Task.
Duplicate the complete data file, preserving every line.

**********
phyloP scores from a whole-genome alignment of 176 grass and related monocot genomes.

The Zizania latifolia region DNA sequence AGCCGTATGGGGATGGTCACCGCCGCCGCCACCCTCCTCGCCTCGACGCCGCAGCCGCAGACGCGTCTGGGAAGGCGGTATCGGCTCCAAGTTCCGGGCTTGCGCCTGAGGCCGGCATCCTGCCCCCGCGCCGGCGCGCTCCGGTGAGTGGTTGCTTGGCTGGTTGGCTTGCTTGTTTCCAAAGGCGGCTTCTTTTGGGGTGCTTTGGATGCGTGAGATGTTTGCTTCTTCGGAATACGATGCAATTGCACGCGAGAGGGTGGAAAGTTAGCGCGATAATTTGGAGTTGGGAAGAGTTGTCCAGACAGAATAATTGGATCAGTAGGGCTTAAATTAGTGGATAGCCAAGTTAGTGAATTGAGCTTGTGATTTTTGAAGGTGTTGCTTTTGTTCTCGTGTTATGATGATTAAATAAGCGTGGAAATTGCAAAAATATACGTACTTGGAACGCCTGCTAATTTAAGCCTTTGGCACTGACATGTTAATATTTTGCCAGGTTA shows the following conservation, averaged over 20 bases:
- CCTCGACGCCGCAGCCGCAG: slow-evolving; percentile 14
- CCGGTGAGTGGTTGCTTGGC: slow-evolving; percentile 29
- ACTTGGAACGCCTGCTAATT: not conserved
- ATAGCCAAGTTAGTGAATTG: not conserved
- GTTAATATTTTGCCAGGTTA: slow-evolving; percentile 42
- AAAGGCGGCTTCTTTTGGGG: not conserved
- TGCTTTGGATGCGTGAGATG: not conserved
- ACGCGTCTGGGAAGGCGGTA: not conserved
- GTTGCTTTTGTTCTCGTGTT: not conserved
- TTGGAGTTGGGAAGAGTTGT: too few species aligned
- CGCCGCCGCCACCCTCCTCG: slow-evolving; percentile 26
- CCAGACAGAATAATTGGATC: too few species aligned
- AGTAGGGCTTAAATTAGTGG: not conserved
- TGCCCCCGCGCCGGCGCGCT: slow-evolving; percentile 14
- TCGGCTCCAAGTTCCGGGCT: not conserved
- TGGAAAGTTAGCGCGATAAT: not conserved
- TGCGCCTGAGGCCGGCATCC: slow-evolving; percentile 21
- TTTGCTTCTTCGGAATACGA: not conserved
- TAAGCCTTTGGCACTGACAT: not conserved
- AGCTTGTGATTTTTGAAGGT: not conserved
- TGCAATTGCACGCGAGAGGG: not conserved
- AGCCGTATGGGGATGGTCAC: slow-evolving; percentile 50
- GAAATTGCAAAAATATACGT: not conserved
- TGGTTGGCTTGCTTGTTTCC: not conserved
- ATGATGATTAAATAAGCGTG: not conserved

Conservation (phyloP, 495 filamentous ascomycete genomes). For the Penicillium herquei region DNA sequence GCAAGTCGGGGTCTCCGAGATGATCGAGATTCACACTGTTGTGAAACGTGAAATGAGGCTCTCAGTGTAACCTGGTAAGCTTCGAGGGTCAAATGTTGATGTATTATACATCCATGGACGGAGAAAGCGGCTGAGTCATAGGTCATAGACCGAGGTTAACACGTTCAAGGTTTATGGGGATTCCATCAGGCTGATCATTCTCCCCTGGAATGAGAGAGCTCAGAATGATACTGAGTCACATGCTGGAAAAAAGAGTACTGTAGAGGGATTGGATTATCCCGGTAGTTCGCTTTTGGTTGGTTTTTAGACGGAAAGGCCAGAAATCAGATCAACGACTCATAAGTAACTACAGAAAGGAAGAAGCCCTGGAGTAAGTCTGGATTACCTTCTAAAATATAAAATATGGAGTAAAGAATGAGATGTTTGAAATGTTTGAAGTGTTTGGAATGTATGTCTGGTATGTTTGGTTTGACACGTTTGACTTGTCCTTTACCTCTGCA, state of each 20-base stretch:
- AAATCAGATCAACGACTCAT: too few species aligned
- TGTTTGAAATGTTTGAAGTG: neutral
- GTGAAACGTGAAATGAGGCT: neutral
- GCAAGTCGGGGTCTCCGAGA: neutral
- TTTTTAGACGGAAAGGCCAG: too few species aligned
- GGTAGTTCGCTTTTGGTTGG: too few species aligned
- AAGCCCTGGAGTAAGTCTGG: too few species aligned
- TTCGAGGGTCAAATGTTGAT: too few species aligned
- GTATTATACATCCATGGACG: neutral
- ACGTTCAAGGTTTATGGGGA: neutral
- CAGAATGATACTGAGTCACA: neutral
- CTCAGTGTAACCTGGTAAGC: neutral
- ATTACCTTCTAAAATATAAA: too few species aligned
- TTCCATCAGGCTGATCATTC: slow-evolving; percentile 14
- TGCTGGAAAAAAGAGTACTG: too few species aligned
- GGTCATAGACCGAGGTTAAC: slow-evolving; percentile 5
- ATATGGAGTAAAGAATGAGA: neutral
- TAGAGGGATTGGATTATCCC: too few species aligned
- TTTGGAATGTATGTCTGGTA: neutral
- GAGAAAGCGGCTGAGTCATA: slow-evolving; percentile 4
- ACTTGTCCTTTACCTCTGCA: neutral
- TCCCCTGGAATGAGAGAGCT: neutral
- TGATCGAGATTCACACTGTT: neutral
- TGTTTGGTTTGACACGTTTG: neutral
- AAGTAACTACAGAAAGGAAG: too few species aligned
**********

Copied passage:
phyloP scores from a whole-genome alignment of 176 grass and related monocot genomes.

The Zizania latifolia region DNA sequence AGCCGTATGGGGATGGTCACCGCCGCCGCCACCCTCCTCGCCTCGACGCCGCAGCCGCAGACGCGTCTGGGAAGGCGGTATCGGCTCCAAGTTCCGGGCTTGCGCCTGAGGCCGGCATCCTGCCCCCGCGCCGGCGCGCTCCGGTGAGTGGTTGCTTGGCTGGTTGGCTTGCTTGTTTCCAAAGGCGGCTTCTTTTGGGGTGCTTTGGATGCGTGAGATGTTTGCTTCTTCGGAATACGATGCAATTGCACGCGAGAGGGTGGAAAGTTAGCGCGATAATTTGGAGTTGGGAAGAGTTGTCCAGACAGAATAATTGGATCAGTAGGGCTTAAATTAGTGGATAGCCAAGTTAGTGAATTGAGCTTGTGATTTTTGAAGGTGTTGCTTTTGTTCTCGTGTTATGATGATTAAATAAGCGTGGAAATTGCAAAAATATACGTACTTGGAACGCCTGCTAATTTAAGCCTTTGGCACTGACATGTTAATATTTTGCCAGGTTA shows the following conservation, averaged over 20 bases:
- CCTCGACGCCGCAGCCGCAG: slow-evolving; percentile 14
- CCGGTGAGTGGTTGCTTGGC: slow-evolving; percentile 29
- ACTTGGAACGCCTGCTAATT: not conserved
- ATAGCCAAGTTAGTGAATTG: not conserved
- GTTAATATTTTGCCAGGTTA: slow-evolving; percentile 42
- AAAGGCGGCTTCTTTTGGGG: not conserved
- TGCTTTGGATGCGTGAGATG: not conserved
- ACGCGTCTGGGAAGGCGGTA: not conserved
- GTTGCTTTTGTTCTCGTGTT: not conserved
- TTGGAGTTGGGAAGAGTTGT: too few species aligned
- CGCCGCCGCCACCCTCCTCG: slow-evolving; percentile 26
- CCAGACAGAATAATTGGATC: too few species aligned
- AGTAGGGCTTAAATTAGTGG: not conserved
- TGCCCCCGCGCCGGCGCGCT: slow-evolving; percentile 14
- TCGGCTCCAAGTTCCGGGCT: not conserved
- TGGAAAGTTAGCGCGATAAT: not conserved
- TGCGCCTGAGGCCGGCATCC: slow-evolving; percentile 21
- TTTGCTTCTTCGGAATACGA: not conserved
- TAAGCCTTTGGCACTGACAT: not conserved
- AGCTTGTGATTTTTGAAGGT: not conserved
- TGCAATTGCACGCGAGAGGG: not conserved
- AGCCGTATGGGGATGGTCAC: slow-evolving; percentile 50
- GAAATTGCAAAAATATACGT: not conserved
- TGGTTGGCTTGCTTGTTTCC: not conserved
- ATGATGATTAAATAAGCGTG: not conserved

Conservation (phyloP, 495 filamentous ascomycete genomes). For the Penicillium herquei region DNA sequence GCAAGTCGGGGTCTCCGAGATGATCGAGATTCACACTGTTGTGAAACGTGAAATGAGGCTCTCAGTGTAACCTGGTAAGCTTCGAGGGTCAAATGTTGATGTATTATACATCCATGGACGGAGAAAGCGGCTGAGTCATAGGTCATAGACCGAGGTTAACACGTTCAAGGTTTATGGGGATTCCATCAGGCTGATCATTCTCCCCTGGAATGAGAGAGCTCAGAATGATACTGAGTCACATGCTGGAAAAAAGAGTACTGTAGAGGGATTGGATTATCCCGGTAGTTCGCTTTTGGTTGGTTTTTAGACGGAAAGGCCAGAAATCAGATCAACGACTCATAAGTAACTACAGAAAGGAAGAAGCCCTGGAGTAAGTCTGGATTACCTTCTAAAATATAAAATATGGAGTAAAGAATGAGATGTTTGAAATGTTTGAAGTGTTTGGAATGTATGTCTGGTATGTTTGGTTTGACACGTTTGACTTGTCCTTTACCTCTGCA, state of each 20-base stretch:
- AAATCAGATCAACGACTCAT: too few species aligned
- TGTTTGAAATGTTTGAAGTG: neutral
- GTGAAACGTGAAATGAGGCT: neutral
- GCAAGTCGGGGTCTCCGAGA: neutral
- TTTTTAGACGGAAAGGCCAG: too few species aligned
- GGTAGTTCGCTTTTGGTTGG: too few species aligned
- AAGCCCTGGAGTAAGTCTGG: too few species aligned
- TTCGAGGGTCAAATGTTGAT: too few species aligned
- GTATTATACATCCATGGACG: neutral
- ACGTTCAAGGTTTATGGGGA: neutral
- CAGAATGATACTGAGTCACA: neutral
- CTCAGTGTAACCTGGTAAGC: neutral
- ATTACCTTCTAAAATATAAA: too few species aligned
- TTCCATCAGGCTGATCATTC: slow-evolving; percentile 14
- TGCTGGAAAAAAGAGTACTG: too few species aligned
- GGTCATAGACCGAGGTTAAC: slow-evolving; percentile 5
- ATATGGAGTAAAGAATGAGA: neutral
- TAGAGGGATTGGATTATCCC: too few species aligned
- TTTGGAATGTATGTCTGGTA: neutral
- GAGAAAGCGGCTGAGTCATA: slow-evolving; percentile 4
- ACTTGTCCTTTACCTCTGCA: neutral
- TCCCCTGGAATGAGAGAGCT: neutral
- TGATCGAGATTCACACTGTT: neutral
- TGTTTGGTTTGACACGTTTG: neutral
- AAGTAACTACAGAAAGGAAG: too few species aligned